China of course, will still face the usual accusations of RMB manipulation, and I believe the trade balance decline to be a blip. But with the Chinese economy heading for a soft landing, it means that the domestic consumerism so long promised will begin to take effect. India too, that curious blend of pomposity and devotion, is also steaming ahead, and with growth figures about the same as China’s is an equal bet. That India – when Congress finally get their act together and pass the oft-delayed tax bill, and reduces corporate tax from 45 percent to 30 percent in one fell swoop – will overtake China in GDP growth seems to my eyes, inevitable.
Vietnam too, with its much vaunted “most favored nation” status, and cheaper manufacturing opportunities than China now possesses, will also come to the fore. All this, I believe, is not just crystal ball – it is current. The reason I can say that is that our firm has not only held that development strategy in place for the past five years and seen it develop, we’re also seeing more American clients invest in manufacturing facilities in Asia than at any time since 2008. A friend of mine in a blue chip American law firm suggests the same thing – his American clients are also investing more in China. Our practice in India, meanwhile, has just been enjoying its best ever year in terms of client billings, and our Vietnam practice has recently had to add more staff to cope with demand, much of it from American corporate investors. The money is being spent.
The New York Times just ran an editorial “Is (U.S.) Manufacturing Falling Off the Radar?” and the answer, while not quite as doom-laden as the title suggests, is that to some extent, this is true. Manufacturing is moving to Asia from the United States, quite simply, because it is cheaper to do so. The only question is whether American workers can be retrained, redeployed, and the engineering educational infrastructure redesigned to allow both current and future graduates more opportunities in R&D. America in fact can largely control the pace and direction of global manufacturing – if it invests in, and becomes the dominant player in R&D. That’s the service industry, right there. Let Asia manufacture, and as we’re seeing, let American businesses outsource, or even set up their own manufacturing facilities in China, India and Vietnam. The latter two represent, after all, significant domestic markets for American companies to sell too, and if America wants to sell to the world, it needs to get out there and do so. Vietnam meanwhile, services other global markets, including all of ASEAN, with Mexico convenient for North America itself. So far, so much we know. The difference this time is that the R&D development, the intellectual property that matters, and the know-how, will remain in domestic hands and will not be relocated.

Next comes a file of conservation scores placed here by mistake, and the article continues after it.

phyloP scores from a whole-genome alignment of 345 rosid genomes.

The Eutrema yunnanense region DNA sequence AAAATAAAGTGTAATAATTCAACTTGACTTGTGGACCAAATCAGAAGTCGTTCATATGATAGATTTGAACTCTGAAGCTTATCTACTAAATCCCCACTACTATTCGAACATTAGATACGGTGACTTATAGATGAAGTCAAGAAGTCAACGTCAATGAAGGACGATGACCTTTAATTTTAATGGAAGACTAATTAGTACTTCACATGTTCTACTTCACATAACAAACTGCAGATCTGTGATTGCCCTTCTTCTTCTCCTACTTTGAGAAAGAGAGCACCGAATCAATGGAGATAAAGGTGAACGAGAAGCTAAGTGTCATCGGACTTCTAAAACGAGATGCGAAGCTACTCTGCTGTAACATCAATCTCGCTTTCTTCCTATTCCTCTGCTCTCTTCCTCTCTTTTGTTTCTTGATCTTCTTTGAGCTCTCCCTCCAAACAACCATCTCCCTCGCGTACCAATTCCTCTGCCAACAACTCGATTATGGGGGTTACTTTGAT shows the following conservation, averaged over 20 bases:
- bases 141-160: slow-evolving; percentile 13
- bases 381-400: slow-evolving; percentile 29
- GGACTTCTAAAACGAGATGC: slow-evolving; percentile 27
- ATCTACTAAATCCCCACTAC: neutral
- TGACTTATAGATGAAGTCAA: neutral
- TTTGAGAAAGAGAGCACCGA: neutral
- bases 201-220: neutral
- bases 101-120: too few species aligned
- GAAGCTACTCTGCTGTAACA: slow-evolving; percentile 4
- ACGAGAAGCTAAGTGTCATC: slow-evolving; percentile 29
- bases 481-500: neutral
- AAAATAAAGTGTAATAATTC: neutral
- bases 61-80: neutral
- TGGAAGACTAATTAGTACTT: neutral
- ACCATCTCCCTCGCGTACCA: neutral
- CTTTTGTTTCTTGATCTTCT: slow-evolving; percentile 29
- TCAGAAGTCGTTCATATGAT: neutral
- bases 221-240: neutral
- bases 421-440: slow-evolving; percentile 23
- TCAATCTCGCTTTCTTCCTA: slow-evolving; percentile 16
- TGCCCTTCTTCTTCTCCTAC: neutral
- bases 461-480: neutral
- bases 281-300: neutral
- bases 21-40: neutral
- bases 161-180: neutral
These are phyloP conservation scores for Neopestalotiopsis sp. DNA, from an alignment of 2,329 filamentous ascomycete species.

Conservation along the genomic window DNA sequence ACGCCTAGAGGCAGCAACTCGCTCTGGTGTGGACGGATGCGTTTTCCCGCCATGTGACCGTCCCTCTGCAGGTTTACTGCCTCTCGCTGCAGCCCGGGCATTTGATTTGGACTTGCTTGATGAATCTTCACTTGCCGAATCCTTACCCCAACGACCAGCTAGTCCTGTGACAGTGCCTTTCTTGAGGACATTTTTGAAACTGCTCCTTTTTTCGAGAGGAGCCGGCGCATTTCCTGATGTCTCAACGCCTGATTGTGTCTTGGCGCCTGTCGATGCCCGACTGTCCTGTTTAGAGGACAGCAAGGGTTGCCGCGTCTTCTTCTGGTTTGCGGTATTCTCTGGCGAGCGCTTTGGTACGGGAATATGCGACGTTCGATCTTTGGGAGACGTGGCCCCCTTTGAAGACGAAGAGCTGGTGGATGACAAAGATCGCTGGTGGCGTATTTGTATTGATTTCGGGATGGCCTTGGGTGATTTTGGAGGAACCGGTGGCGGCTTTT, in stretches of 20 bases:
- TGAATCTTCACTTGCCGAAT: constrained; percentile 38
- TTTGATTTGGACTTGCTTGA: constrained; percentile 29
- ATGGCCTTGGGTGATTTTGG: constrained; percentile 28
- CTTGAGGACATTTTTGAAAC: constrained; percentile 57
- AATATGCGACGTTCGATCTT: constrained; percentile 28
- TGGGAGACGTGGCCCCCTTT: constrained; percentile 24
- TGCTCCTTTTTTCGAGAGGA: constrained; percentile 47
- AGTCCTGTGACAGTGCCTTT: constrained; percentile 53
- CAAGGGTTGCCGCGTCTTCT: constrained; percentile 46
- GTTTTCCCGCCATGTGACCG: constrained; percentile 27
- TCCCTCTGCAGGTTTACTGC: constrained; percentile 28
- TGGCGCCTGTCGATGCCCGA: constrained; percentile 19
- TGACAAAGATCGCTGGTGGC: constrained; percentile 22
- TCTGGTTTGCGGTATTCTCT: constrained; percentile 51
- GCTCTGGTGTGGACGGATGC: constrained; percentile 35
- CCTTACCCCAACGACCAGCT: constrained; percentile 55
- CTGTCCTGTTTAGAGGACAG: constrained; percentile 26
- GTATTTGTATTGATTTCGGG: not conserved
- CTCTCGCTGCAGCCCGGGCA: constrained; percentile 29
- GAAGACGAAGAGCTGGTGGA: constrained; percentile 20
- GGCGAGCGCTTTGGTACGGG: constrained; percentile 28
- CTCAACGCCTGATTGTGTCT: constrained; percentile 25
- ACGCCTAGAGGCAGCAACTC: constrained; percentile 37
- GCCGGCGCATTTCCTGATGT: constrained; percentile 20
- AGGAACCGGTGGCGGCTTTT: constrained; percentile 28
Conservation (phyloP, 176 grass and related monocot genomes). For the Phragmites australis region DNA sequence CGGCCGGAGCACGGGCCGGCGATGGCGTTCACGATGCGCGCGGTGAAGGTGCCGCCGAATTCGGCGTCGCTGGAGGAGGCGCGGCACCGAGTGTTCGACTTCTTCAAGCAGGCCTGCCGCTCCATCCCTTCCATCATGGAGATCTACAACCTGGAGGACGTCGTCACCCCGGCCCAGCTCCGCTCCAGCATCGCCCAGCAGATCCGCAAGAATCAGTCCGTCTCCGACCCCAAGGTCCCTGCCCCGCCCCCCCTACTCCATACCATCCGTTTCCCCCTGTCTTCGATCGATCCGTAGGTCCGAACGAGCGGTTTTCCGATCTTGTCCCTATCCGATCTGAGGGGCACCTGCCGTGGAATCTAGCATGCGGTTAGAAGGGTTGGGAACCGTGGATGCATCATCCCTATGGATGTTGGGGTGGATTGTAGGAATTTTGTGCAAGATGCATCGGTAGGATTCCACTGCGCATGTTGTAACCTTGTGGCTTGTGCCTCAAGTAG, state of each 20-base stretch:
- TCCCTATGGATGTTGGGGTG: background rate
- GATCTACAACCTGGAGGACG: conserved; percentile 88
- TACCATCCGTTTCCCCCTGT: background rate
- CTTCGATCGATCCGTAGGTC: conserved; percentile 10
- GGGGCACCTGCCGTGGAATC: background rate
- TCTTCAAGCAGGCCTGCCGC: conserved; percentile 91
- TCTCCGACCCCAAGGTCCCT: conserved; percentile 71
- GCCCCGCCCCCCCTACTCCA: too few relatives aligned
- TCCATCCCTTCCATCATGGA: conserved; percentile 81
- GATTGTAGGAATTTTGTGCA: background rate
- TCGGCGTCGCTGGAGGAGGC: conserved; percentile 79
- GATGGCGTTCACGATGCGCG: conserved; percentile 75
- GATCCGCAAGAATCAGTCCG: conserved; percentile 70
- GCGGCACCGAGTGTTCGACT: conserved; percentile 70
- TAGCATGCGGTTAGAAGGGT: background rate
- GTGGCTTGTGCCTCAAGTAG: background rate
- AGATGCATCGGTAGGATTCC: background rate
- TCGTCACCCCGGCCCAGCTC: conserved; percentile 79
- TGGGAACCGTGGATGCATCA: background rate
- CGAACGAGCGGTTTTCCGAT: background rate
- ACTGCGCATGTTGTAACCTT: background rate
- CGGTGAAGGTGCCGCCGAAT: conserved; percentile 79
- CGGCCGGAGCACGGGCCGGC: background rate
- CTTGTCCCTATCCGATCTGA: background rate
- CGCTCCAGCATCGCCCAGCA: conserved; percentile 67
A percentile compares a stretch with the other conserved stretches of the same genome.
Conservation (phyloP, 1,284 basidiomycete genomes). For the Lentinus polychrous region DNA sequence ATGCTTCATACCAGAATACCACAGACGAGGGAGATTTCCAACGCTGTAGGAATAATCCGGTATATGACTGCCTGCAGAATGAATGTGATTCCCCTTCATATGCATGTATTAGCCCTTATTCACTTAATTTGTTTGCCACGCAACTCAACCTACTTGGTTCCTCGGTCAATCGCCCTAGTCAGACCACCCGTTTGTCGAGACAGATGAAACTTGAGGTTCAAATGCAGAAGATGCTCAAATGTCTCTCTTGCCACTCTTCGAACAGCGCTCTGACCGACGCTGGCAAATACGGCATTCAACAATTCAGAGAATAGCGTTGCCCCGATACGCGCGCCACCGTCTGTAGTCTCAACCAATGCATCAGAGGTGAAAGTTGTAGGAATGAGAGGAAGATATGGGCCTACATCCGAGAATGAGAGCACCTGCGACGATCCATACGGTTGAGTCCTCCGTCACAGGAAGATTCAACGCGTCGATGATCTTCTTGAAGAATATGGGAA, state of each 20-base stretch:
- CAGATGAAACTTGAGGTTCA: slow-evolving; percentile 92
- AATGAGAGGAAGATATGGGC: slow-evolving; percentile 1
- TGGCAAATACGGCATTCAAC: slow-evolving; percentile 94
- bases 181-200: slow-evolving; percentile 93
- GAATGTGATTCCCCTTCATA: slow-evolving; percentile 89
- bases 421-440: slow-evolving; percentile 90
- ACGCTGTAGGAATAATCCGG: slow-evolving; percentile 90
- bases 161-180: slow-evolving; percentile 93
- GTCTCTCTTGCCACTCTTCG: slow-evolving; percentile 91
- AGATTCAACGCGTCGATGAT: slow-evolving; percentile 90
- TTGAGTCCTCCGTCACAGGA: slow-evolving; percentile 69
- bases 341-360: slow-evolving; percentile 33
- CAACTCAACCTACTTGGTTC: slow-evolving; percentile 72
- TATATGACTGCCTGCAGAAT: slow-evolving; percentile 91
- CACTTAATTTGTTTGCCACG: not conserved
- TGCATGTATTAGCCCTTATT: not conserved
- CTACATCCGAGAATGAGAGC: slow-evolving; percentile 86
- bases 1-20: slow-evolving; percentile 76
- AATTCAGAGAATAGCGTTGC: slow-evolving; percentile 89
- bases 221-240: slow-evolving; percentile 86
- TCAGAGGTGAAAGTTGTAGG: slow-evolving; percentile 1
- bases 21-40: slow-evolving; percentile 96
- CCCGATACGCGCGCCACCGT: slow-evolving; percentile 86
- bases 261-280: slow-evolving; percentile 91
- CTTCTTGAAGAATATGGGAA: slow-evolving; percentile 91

America needs a service industry. The R&D sector will provide this. Keeping that local, while sending the manufacturing aspect to Asia, makes perfect sense. It is already becoming the new American investment trend.
Chris Devonshire-Ellis is the principal of Dezan Shira & Associates. The firm provides legal establishment, tax advice and business advisory services to foreign investors in China, India and Vietnam. Please email the firm at firstname.lastname@example.org, or download the practice’s brochure here.